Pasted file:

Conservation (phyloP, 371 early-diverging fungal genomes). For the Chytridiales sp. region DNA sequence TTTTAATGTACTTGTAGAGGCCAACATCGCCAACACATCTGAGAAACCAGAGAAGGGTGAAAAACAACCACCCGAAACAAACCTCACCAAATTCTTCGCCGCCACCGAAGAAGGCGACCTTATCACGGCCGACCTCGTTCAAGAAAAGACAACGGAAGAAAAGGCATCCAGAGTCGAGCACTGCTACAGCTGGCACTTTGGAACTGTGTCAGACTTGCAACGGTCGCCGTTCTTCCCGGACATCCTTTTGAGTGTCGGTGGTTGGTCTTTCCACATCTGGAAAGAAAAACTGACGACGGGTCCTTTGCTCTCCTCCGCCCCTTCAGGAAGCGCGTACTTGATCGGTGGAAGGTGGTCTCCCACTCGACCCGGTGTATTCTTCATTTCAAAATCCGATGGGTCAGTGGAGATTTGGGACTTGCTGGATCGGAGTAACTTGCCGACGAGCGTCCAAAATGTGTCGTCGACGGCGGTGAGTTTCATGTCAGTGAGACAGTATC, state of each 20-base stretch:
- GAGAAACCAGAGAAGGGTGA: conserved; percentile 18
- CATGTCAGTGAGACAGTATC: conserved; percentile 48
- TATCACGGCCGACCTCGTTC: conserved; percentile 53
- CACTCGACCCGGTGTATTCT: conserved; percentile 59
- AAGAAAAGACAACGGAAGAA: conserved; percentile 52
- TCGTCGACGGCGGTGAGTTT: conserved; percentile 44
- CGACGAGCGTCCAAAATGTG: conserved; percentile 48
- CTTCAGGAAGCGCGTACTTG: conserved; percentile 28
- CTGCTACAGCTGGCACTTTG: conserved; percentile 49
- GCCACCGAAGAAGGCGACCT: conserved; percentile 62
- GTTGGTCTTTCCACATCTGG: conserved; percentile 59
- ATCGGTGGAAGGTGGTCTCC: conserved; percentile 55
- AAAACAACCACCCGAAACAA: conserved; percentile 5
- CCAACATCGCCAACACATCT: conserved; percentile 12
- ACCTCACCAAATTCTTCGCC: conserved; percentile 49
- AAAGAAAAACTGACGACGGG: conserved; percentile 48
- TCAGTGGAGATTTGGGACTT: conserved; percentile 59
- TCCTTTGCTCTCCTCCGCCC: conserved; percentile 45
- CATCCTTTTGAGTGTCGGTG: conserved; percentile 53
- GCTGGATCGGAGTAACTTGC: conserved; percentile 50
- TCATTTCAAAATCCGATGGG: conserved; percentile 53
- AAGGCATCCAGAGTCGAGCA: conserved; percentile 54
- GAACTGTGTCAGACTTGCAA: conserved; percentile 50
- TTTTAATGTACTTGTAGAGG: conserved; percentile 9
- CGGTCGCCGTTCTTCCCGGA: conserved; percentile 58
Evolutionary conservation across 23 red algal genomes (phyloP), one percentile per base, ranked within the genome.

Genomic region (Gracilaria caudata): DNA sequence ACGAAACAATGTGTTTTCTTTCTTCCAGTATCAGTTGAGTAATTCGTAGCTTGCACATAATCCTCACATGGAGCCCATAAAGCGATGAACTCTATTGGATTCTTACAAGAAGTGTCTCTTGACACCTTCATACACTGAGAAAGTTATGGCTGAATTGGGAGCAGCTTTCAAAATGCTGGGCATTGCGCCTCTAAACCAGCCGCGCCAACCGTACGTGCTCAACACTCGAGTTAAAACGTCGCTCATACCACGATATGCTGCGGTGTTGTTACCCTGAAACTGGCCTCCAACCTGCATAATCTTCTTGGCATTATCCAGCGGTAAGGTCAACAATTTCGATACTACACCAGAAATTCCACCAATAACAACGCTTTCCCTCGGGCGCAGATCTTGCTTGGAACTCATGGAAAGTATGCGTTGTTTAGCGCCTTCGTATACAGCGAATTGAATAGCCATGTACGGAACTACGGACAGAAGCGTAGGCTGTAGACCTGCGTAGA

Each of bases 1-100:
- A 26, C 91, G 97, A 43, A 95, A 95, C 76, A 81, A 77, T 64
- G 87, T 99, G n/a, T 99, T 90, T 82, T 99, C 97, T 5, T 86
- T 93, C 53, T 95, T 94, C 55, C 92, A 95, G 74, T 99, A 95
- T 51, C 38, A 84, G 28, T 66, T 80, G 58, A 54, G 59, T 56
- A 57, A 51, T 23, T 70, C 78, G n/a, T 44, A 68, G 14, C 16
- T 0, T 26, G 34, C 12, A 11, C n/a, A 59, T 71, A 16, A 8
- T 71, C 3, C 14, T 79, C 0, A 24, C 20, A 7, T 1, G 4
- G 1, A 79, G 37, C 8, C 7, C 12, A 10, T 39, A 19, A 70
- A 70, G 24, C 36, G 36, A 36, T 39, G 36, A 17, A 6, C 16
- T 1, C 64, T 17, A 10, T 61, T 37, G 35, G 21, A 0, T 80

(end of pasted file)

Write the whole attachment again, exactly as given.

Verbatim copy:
Conservation (phyloP, 371 early-diverging fungal genomes). For the Chytridiales sp. region DNA sequence TTTTAATGTACTTGTAGAGGCCAACATCGCCAACACATCTGAGAAACCAGAGAAGGGTGAAAAACAACCACCCGAAACAAACCTCACCAAATTCTTCGCCGCCACCGAAGAAGGCGACCTTATCACGGCCGACCTCGTTCAAGAAAAGACAACGGAAGAAAAGGCATCCAGAGTCGAGCACTGCTACAGCTGGCACTTTGGAACTGTGTCAGACTTGCAACGGTCGCCGTTCTTCCCGGACATCCTTTTGAGTGTCGGTGGTTGGTCTTTCCACATCTGGAAAGAAAAACTGACGACGGGTCCTTTGCTCTCCTCCGCCCCTTCAGGAAGCGCGTACTTGATCGGTGGAAGGTGGTCTCCCACTCGACCCGGTGTATTCTTCATTTCAAAATCCGATGGGTCAGTGGAGATTTGGGACTTGCTGGATCGGAGTAACTTGCCGACGAGCGTCCAAAATGTGTCGTCGACGGCGGTGAGTTTCATGTCAGTGAGACAGTATC, state of each 20-base stretch:
- GAGAAACCAGAGAAGGGTGA: conserved; percentile 18
- CATGTCAGTGAGACAGTATC: conserved; percentile 48
- TATCACGGCCGACCTCGTTC: conserved; percentile 53
- CACTCGACCCGGTGTATTCT: conserved; percentile 59
- AAGAAAAGACAACGGAAGAA: conserved; percentile 52
- TCGTCGACGGCGGTGAGTTT: conserved; percentile 44
- CGACGAGCGTCCAAAATGTG: conserved; percentile 48
- CTTCAGGAAGCGCGTACTTG: conserved; percentile 28
- CTGCTACAGCTGGCACTTTG: conserved; percentile 49
- GCCACCGAAGAAGGCGACCT: conserved; percentile 62
- GTTGGTCTTTCCACATCTGG: conserved; percentile 59
- ATCGGTGGAAGGTGGTCTCC: conserved; percentile 55
- AAAACAACCACCCGAAACAA: conserved; percentile 5
- CCAACATCGCCAACACATCT: conserved; percentile 12
- ACCTCACCAAATTCTTCGCC: conserved; percentile 49
- AAAGAAAAACTGACGACGGG: conserved; percentile 48
- TCAGTGGAGATTTGGGACTT: conserved; percentile 59
- TCCTTTGCTCTCCTCCGCCC: conserved; percentile 45
- CATCCTTTTGAGTGTCGGTG: conserved; percentile 53
- GCTGGATCGGAGTAACTTGC: conserved; percentile 50
- TCATTTCAAAATCCGATGGG: conserved; percentile 53
- AAGGCATCCAGAGTCGAGCA: conserved; percentile 54
- GAACTGTGTCAGACTTGCAA: conserved; percentile 50
- TTTTAATGTACTTGTAGAGG: conserved; percentile 9
- CGGTCGCCGTTCTTCCCGGA: conserved; percentile 58
Evolutionary conservation across 23 red algal genomes (phyloP), one percentile per base, ranked within the genome.

Genomic region (Gracilaria caudata): DNA sequence ACGAAACAATGTGTTTTCTTTCTTCCAGTATCAGTTGAGTAATTCGTAGCTTGCACATAATCCTCACATGGAGCCCATAAAGCGATGAACTCTATTGGATTCTTACAAGAAGTGTCTCTTGACACCTTCATACACTGAGAAAGTTATGGCTGAATTGGGAGCAGCTTTCAAAATGCTGGGCATTGCGCCTCTAAACCAGCCGCGCCAACCGTACGTGCTCAACACTCGAGTTAAAACGTCGCTCATACCACGATATGCTGCGGTGTTGTTACCCTGAAACTGGCCTCCAACCTGCATAATCTTCTTGGCATTATCCAGCGGTAAGGTCAACAATTTCGATACTACACCAGAAATTCCACCAATAACAACGCTTTCCCTCGGGCGCAGATCTTGCTTGGAACTCATGGAAAGTATGCGTTGTTTAGCGCCTTCGTATACAGCGAATTGAATAGCCATGTACGGAACTACGGACAGAAGCGTAGGCTGTAGACCTGCGTAGA

Each of bases 1-100:
- A 26, C 91, G 97, A 43, A 95, A 95, C 76, A 81, A 77, T 64
- G 87, T 99, G n/a, T 99, T 90, T 82, T 99, C 97, T 5, T 86
- T 93, C 53, T 95, T 94, C 55, C 92, A 95, G 74, T 99, A 95
- T 51, C 38, A 84, G 28, T 66, T 80, G 58, A 54, G 59, T 56
- A 57, A 51, T 23, T 70, C 78, G n/a, T 44, A 68, G 14, C 16
- T 0, T 26, G 34, C 12, A 11, C n/a, A 59, T 71, A 16, A 8
- T 71, C 3, C 14, T 79, C 0, A 24, C 20, A 7, T 1, G 4
- G 1, A 79, G 37, C 8, C 7, C 12, A 10, T 39, A 19, A 70
- A 70, G 24, C 36, G 36, A 36, T 39, G 36, A 17, A 6, C 16
- T 1, C 64, T 17, A 10, T 61, T 37, G 35, G 21, A 0, T 80